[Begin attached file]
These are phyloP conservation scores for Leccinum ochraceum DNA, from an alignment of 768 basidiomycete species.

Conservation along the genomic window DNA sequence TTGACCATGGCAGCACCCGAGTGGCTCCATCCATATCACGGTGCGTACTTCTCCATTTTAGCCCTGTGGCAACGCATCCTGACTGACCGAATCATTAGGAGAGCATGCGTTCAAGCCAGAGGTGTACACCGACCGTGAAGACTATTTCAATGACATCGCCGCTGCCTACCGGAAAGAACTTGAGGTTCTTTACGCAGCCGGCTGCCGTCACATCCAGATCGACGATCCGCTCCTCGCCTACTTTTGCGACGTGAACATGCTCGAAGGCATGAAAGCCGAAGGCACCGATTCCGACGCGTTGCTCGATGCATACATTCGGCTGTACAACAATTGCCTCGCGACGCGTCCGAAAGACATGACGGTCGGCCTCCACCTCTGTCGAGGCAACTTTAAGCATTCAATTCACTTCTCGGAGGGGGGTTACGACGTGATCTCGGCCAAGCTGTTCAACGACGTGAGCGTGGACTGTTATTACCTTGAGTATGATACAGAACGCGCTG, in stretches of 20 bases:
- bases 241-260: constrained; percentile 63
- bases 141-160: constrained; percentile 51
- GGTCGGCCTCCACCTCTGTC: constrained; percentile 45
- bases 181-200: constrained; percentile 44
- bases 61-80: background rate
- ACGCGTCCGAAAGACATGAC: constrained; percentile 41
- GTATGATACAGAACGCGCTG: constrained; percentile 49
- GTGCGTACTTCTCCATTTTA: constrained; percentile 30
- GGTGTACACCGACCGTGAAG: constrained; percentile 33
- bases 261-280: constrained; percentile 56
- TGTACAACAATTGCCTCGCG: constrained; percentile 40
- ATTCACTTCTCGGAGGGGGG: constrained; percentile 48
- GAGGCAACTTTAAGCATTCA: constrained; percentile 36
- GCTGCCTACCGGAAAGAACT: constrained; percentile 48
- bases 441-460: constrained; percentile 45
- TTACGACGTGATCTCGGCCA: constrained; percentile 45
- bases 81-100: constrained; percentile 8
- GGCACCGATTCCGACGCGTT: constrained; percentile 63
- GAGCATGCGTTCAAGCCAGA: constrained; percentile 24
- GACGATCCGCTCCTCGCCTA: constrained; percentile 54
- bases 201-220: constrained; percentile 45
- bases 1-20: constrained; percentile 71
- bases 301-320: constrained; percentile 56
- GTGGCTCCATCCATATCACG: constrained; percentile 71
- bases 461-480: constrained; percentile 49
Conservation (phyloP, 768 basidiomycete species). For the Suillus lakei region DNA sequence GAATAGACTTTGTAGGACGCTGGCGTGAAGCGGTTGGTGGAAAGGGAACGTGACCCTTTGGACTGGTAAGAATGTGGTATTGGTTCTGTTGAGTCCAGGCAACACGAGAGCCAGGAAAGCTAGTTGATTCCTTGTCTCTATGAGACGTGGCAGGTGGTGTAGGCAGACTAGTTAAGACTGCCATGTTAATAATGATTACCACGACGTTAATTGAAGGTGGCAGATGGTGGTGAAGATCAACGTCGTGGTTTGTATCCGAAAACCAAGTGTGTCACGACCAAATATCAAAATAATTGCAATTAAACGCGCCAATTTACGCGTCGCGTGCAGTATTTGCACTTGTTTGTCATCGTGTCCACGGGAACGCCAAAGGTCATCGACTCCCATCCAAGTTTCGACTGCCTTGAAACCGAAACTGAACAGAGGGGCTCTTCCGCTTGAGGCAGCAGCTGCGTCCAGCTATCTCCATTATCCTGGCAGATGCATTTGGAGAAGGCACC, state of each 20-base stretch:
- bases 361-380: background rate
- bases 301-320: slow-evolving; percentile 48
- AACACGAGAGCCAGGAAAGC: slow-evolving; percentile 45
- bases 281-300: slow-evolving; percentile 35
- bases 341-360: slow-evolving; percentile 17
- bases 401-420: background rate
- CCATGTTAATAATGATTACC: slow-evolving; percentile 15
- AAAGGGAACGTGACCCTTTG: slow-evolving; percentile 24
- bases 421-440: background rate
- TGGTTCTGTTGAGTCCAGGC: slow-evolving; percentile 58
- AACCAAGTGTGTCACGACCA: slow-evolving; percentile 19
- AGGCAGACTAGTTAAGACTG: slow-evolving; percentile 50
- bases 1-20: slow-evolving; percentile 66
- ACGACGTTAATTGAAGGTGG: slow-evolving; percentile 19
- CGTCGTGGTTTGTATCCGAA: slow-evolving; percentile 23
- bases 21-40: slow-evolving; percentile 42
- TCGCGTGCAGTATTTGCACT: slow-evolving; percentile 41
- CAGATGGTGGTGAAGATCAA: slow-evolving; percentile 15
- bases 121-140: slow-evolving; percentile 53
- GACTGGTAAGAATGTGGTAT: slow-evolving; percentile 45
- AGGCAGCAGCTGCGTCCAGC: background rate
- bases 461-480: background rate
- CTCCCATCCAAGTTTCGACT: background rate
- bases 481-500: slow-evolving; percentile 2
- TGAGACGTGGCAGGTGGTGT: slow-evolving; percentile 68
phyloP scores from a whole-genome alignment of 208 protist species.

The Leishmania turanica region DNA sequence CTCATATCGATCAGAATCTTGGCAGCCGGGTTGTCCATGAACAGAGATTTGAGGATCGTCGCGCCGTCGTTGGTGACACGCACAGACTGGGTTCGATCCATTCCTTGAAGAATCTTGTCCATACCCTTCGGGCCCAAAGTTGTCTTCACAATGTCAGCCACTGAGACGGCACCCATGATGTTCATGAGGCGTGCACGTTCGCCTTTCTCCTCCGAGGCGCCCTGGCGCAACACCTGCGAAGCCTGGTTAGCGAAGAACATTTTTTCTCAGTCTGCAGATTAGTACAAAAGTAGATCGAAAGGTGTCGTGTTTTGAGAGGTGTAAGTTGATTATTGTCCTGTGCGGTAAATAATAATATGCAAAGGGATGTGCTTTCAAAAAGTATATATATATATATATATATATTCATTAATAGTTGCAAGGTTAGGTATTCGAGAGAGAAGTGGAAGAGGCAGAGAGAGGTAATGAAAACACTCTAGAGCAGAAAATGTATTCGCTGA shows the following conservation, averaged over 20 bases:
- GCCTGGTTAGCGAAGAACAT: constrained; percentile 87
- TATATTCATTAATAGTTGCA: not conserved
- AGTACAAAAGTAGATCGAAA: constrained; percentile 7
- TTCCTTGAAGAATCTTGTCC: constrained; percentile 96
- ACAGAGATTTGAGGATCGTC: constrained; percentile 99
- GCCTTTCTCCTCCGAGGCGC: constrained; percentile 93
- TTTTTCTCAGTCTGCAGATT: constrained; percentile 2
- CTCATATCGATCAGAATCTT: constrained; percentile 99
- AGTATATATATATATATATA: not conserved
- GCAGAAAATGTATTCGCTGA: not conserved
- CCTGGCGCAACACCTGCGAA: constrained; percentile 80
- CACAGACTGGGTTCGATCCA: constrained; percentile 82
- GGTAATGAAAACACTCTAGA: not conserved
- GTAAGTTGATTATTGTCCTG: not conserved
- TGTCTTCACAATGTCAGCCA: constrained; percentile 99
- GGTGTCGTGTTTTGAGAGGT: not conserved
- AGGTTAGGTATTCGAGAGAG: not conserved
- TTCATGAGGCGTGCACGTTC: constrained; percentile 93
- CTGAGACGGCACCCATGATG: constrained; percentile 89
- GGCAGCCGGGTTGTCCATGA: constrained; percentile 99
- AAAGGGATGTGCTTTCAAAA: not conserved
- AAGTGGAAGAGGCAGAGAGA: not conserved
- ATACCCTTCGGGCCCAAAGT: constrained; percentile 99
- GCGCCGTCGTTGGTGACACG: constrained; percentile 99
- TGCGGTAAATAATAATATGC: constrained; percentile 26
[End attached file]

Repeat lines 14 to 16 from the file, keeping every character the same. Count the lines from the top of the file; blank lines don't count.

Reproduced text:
- ATTCACTTCTCGGAGGGGGG: constrained; percentile 48
- GAGGCAACTTTAAGCATTCA: constrained; percentile 36
- GCTGCCTACCGGAAAGAACT: constrained; percentile 48